• The Procurement Division is moved from the Bureau of Revenue and Financial Services to the City Operations service area to support this critical Citywide business process. 

  • The City Arts Program is moved from the Office of the Chief Administrative Officer to the Public Works service area, along with Portland Parks and Recreation, as described above. 

Programs in the Office of Community and Civic Life are reassigned to various organizational units, including Portland Solutions and the Community Affairs team, as described above.

The Community Safety Division is renamed Community Safety Business Operations and is moved to the new Community Safety service area, as described above.  

The Hearings Officer will return to the City Auditor’s office.  

Overall, the CAO’s recommendation relocates 26 programs. The most significant change that many bureaus will experience is reporting to an executive branch led by the mayor and managed by the city administrator, rather than to a city commissioner. 

The initial work of the City Organization project is at the program offer level. Future phases of the project may include changes below the program offer level. The draft organizational chart represents changes outlined in this memo. If a program is not detailed in the memo in the organizational chart, it remains in its current bureau.  

What’s Next?

Through September, we invite feedback from community, employees, and council. Then, in October, CAO Jordan will submit a resolution to Council for their consideration. The resolution will include the following:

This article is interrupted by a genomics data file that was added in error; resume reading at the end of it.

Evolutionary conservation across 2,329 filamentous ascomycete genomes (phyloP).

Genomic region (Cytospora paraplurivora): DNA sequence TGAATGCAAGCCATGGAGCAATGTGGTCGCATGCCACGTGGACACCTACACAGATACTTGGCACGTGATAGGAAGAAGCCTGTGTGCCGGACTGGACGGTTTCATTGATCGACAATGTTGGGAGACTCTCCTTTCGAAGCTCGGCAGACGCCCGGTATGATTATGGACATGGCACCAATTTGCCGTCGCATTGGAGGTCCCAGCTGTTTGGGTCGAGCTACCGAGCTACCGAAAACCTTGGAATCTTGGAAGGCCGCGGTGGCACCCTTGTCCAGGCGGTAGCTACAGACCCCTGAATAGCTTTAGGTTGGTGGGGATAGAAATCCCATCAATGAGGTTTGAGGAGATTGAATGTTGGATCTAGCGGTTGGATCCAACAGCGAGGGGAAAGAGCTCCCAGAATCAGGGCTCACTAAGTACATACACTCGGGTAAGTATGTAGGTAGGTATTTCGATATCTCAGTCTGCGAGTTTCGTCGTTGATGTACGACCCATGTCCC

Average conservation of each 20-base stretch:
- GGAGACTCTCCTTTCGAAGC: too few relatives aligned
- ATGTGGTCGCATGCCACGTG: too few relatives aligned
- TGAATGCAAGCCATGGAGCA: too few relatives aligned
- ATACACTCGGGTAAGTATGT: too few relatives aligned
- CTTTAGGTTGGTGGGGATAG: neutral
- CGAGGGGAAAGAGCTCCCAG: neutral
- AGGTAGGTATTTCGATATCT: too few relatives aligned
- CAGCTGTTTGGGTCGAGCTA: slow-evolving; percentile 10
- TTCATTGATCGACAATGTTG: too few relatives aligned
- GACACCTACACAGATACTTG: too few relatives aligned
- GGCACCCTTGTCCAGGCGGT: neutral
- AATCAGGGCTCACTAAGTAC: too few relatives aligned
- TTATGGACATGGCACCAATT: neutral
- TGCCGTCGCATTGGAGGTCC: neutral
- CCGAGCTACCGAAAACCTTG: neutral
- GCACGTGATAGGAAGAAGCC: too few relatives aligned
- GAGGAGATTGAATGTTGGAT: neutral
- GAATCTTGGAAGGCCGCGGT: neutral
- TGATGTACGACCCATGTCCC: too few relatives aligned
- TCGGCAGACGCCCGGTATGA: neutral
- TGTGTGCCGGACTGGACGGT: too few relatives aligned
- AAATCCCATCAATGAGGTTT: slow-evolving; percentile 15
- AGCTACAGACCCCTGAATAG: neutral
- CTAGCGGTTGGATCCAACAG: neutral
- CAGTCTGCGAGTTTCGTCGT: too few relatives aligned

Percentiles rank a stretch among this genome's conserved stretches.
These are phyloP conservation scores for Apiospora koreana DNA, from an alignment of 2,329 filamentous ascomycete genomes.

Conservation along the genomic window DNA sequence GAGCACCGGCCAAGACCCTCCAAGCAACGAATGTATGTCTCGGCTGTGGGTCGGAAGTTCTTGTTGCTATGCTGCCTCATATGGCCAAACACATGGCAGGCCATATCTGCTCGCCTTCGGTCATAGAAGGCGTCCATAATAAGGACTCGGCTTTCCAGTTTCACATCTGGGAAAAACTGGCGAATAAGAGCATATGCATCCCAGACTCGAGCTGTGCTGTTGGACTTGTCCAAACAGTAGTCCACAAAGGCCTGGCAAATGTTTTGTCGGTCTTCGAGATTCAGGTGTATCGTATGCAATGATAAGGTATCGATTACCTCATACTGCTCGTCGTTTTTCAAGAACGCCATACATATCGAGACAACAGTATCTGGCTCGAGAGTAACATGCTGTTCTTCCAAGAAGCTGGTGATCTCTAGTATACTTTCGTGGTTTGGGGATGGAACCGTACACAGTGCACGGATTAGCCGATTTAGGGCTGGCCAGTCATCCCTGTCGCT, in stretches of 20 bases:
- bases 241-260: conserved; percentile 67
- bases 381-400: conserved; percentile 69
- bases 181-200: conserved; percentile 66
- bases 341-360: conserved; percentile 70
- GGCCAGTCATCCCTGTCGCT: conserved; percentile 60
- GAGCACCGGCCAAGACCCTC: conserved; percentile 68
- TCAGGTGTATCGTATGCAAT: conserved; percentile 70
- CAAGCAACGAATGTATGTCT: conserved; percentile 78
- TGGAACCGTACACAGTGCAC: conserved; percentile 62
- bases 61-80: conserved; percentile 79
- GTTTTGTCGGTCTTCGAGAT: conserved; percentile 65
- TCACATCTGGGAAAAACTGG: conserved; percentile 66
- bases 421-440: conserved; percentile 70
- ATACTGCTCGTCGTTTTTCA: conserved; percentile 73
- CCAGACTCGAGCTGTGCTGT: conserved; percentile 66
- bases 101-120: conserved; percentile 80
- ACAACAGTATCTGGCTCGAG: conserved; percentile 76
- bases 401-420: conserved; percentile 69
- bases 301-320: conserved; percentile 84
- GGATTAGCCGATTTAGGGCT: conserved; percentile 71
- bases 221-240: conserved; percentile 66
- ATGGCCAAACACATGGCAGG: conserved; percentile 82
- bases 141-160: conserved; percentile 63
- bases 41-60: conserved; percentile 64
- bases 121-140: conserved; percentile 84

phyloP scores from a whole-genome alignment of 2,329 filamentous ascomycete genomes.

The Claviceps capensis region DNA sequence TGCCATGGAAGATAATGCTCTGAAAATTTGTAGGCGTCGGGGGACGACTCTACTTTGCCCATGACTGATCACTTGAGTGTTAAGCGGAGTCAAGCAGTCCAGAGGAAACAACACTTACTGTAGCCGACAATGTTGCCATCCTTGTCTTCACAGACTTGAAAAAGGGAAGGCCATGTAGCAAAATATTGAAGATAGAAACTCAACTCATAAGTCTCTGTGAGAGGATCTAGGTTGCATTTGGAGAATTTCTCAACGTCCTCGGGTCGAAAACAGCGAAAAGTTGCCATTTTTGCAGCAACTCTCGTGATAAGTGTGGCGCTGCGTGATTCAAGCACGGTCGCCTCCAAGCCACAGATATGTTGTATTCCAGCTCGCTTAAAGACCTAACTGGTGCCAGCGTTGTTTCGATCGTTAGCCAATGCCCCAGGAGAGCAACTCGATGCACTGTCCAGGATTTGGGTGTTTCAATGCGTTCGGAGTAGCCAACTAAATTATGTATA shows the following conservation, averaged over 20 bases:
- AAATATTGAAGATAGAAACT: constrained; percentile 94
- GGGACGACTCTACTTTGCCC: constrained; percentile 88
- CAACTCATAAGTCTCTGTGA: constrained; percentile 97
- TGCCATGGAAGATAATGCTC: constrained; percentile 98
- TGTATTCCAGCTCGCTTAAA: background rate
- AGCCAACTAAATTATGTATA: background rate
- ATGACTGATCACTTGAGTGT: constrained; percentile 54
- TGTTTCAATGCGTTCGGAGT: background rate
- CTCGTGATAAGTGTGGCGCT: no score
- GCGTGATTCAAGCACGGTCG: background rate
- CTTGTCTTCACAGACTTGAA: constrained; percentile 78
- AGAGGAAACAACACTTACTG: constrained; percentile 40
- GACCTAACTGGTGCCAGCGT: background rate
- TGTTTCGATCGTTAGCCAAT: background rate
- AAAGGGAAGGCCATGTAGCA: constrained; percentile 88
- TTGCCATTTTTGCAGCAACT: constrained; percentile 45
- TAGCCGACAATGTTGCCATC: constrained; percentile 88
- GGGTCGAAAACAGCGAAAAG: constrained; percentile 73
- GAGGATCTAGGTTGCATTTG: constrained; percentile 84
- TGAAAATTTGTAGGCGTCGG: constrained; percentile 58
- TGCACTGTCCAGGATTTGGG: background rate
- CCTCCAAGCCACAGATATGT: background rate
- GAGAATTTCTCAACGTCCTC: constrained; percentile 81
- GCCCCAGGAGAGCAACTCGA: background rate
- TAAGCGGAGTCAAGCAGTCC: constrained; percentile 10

• A final recommended organizational structure  

  • A report documenting the process, the equity impacts and benefits, and the implementation plan  

  • Additional considerations and recommendations  

The Council documents will be published by the Council Clerk on October 13 and shared out on the transition webpage.  

Once an organizational structure is approved by council, the Transition Team and City leadership will focus on implementation – including prioritization and phasing of the many change elements. A technical implementation team had been assembled, and work is underway now. 

This new structure is necessary for us to be successful in the new form of government, but organizational changes by themselves aren’t sufficient to help employees, executive and elected leaders, and community thrive in the new model. It will take the whole city working together as we move through these changes, and pursue further improvements, to best serve our communities. 

Give Feedback

Watch this presentation on the draft chart structure then provide public comment on the draft organization chart through this anonymous feedback form or by emailing transition@portlandoregon.gov. Feedback will be collected until Thursday, Oct. 5, 2023.